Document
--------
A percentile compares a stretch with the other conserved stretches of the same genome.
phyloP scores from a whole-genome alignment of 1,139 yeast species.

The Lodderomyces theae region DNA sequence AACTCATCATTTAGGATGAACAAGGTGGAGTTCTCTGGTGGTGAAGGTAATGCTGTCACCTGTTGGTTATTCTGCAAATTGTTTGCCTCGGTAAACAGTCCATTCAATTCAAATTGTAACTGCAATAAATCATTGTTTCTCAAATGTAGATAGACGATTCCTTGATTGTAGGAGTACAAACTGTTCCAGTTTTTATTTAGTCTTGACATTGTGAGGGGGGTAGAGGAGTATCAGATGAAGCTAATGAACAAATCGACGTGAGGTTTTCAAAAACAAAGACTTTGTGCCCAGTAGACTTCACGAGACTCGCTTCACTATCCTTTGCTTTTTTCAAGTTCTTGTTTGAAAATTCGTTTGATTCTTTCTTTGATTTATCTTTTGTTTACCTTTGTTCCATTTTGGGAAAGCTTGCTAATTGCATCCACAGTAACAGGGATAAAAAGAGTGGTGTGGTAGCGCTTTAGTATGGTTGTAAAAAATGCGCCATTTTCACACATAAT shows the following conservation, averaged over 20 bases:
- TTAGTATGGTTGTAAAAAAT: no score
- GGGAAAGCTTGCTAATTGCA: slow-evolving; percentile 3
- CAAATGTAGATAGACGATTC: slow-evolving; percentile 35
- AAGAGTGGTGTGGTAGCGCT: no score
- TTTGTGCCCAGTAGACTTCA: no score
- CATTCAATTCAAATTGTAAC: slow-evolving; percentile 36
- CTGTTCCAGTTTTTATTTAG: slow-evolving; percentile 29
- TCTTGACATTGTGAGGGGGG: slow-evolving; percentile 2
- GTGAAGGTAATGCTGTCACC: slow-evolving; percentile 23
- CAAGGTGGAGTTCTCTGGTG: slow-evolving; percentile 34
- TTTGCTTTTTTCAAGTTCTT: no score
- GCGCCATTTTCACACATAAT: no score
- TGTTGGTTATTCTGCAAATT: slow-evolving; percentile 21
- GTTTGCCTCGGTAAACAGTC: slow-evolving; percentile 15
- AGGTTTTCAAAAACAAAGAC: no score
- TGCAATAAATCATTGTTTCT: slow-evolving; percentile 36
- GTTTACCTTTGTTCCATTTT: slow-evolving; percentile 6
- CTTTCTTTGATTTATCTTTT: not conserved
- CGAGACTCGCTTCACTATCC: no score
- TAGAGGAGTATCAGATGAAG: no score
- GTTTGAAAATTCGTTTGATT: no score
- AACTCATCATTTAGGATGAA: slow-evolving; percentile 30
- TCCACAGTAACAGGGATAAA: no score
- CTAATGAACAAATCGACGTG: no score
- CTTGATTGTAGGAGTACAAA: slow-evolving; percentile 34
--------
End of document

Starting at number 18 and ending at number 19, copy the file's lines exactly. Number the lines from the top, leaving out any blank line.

- AGGTTTTCAAAAACAAAGAC: no score
- TGCAATAAATCATTGTTTCT: slow-evolving; percentile 36